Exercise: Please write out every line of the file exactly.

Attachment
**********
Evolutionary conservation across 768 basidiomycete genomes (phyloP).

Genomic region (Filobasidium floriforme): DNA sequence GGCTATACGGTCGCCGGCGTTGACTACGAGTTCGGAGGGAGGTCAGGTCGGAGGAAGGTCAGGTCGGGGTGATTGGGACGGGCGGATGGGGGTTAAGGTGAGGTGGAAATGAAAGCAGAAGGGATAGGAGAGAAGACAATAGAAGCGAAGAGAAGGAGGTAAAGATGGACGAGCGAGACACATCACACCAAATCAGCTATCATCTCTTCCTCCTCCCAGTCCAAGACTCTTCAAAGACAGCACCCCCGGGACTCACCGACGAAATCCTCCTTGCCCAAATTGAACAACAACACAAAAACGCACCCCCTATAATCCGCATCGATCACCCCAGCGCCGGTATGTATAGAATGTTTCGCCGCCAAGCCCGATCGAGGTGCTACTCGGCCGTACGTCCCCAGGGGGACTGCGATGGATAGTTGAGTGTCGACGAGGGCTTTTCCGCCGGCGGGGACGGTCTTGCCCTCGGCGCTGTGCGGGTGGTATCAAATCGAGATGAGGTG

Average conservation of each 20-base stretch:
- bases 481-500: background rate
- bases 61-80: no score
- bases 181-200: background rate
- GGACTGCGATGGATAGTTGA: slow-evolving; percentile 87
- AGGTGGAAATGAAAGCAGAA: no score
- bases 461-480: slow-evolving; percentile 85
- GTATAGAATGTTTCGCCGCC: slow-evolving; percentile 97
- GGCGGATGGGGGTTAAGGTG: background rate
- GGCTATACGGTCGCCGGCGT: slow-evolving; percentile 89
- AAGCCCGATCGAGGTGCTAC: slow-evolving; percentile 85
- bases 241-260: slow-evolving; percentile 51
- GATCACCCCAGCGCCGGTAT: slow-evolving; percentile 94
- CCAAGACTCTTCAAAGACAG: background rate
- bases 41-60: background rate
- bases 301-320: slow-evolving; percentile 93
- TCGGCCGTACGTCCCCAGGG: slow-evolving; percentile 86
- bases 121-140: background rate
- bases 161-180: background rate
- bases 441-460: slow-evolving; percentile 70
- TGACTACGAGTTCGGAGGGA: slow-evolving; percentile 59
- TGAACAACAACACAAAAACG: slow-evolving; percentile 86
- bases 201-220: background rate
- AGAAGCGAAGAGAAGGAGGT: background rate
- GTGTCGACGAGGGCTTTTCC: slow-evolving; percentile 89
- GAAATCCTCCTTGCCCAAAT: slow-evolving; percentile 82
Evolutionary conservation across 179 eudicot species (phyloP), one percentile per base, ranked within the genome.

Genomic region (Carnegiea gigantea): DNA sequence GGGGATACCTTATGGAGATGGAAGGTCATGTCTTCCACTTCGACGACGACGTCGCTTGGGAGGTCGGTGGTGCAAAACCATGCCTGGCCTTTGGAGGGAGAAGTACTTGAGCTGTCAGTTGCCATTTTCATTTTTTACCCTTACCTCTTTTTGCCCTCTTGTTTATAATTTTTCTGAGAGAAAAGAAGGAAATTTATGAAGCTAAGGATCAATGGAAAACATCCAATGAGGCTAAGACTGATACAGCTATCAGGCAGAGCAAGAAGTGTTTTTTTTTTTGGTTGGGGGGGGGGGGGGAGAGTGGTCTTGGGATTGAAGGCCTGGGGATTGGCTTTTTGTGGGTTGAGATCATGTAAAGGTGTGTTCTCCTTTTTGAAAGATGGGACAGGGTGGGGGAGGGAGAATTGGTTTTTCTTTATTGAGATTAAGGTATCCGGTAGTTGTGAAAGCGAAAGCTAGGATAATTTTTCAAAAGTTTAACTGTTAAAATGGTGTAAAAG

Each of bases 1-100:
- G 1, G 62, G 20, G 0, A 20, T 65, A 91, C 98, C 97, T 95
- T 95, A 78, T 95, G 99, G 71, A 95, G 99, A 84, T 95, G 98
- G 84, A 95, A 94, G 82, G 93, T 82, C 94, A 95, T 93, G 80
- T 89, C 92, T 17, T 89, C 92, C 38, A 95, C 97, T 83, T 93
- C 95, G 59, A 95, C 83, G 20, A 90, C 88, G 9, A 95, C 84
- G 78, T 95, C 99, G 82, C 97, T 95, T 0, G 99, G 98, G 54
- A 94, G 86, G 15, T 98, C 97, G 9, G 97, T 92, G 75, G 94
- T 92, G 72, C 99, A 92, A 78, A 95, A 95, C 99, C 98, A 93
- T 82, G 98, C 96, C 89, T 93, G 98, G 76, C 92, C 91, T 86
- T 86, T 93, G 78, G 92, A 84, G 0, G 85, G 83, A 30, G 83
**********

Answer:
Evolutionary conservation across 768 basidiomycete genomes (phyloP).

Genomic region (Filobasidium floriforme): DNA sequence GGCTATACGGTCGCCGGCGTTGACTACGAGTTCGGAGGGAGGTCAGGTCGGAGGAAGGTCAGGTCGGGGTGATTGGGACGGGCGGATGGGGGTTAAGGTGAGGTGGAAATGAAAGCAGAAGGGATAGGAGAGAAGACAATAGAAGCGAAGAGAAGGAGGTAAAGATGGACGAGCGAGACACATCACACCAAATCAGCTATCATCTCTTCCTCCTCCCAGTCCAAGACTCTTCAAAGACAGCACCCCCGGGACTCACCGACGAAATCCTCCTTGCCCAAATTGAACAACAACACAAAAACGCACCCCCTATAATCCGCATCGATCACCCCAGCGCCGGTATGTATAGAATGTTTCGCCGCCAAGCCCGATCGAGGTGCTACTCGGCCGTACGTCCCCAGGGGGACTGCGATGGATAGTTGAGTGTCGACGAGGGCTTTTCCGCCGGCGGGGACGGTCTTGCCCTCGGCGCTGTGCGGGTGGTATCAAATCGAGATGAGGTG

Average conservation of each 20-base stretch:
- bases 481-500: background rate
- bases 61-80: no score
- bases 181-200: background rate
- GGACTGCGATGGATAGTTGA: slow-evolving; percentile 87
- AGGTGGAAATGAAAGCAGAA: no score
- bases 461-480: slow-evolving; percentile 85
- GTATAGAATGTTTCGCCGCC: slow-evolving; percentile 97
- GGCGGATGGGGGTTAAGGTG: background rate
- GGCTATACGGTCGCCGGCGT: slow-evolving; percentile 89
- AAGCCCGATCGAGGTGCTAC: slow-evolving; percentile 85
- bases 241-260: slow-evolving; percentile 51
- GATCACCCCAGCGCCGGTAT: slow-evolving; percentile 94
- CCAAGACTCTTCAAAGACAG: background rate
- bases 41-60: background rate
- bases 301-320: slow-evolving; percentile 93
- TCGGCCGTACGTCCCCAGGG: slow-evolving; percentile 86
- bases 121-140: background rate
- bases 161-180: background rate
- bases 441-460: slow-evolving; percentile 70
- TGACTACGAGTTCGGAGGGA: slow-evolving; percentile 59
- TGAACAACAACACAAAAACG: slow-evolving; percentile 86
- bases 201-220: background rate
- AGAAGCGAAGAGAAGGAGGT: background rate
- GTGTCGACGAGGGCTTTTCC: slow-evolving; percentile 89
- GAAATCCTCCTTGCCCAAAT: slow-evolving; percentile 82
Evolutionary conservation across 179 eudicot species (phyloP), one percentile per base, ranked within the genome.

Genomic region (Carnegiea gigantea): DNA sequence GGGGATACCTTATGGAGATGGAAGGTCATGTCTTCCACTTCGACGACGACGTCGCTTGGGAGGTCGGTGGTGCAAAACCATGCCTGGCCTTTGGAGGGAGAAGTACTTGAGCTGTCAGTTGCCATTTTCATTTTTTACCCTTACCTCTTTTTGCCCTCTTGTTTATAATTTTTCTGAGAGAAAAGAAGGAAATTTATGAAGCTAAGGATCAATGGAAAACATCCAATGAGGCTAAGACTGATACAGCTATCAGGCAGAGCAAGAAGTGTTTTTTTTTTTGGTTGGGGGGGGGGGGGGAGAGTGGTCTTGGGATTGAAGGCCTGGGGATTGGCTTTTTGTGGGTTGAGATCATGTAAAGGTGTGTTCTCCTTTTTGAAAGATGGGACAGGGTGGGGGAGGGAGAATTGGTTTTTCTTTATTGAGATTAAGGTATCCGGTAGTTGTGAAAGCGAAAGCTAGGATAATTTTTCAAAAGTTTAACTGTTAAAATGGTGTAAAAG

Each of bases 1-100:
- G 1, G 62, G 20, G 0, A 20, T 65, A 91, C 98, C 97, T 95
- T 95, A 78, T 95, G 99, G 71, A 95, G 99, A 84, T 95, G 98
- G 84, A 95, A 94, G 82, G 93, T 82, C 94, A 95, T 93, G 80
- T 89, C 92, T 17, T 89, C 92, C 38, A 95, C 97, T 83, T 93
- C 95, G 59, A 95, C 83, G 20, A 90, C 88, G 9, A 95, C 84
- G 78, T 95, C 99, G 82, C 97, T 95, T 0, G 99, G 98, G 54
- A 94, G 86, G 15, T 98, C 97, G 9, G 97, T 92, G 75, G 94
- T 92, G 72, C 99, A 92, A 78, A 95, A 95, C 99, C 98, A 93
- T 82, G 98, C 96, C 89, T 93, G 98, G 76, C 92, C 91, T 86
- T 86, T 93, G 78, G 92, A 84, G 0, G 85, G 83, A 30, G 83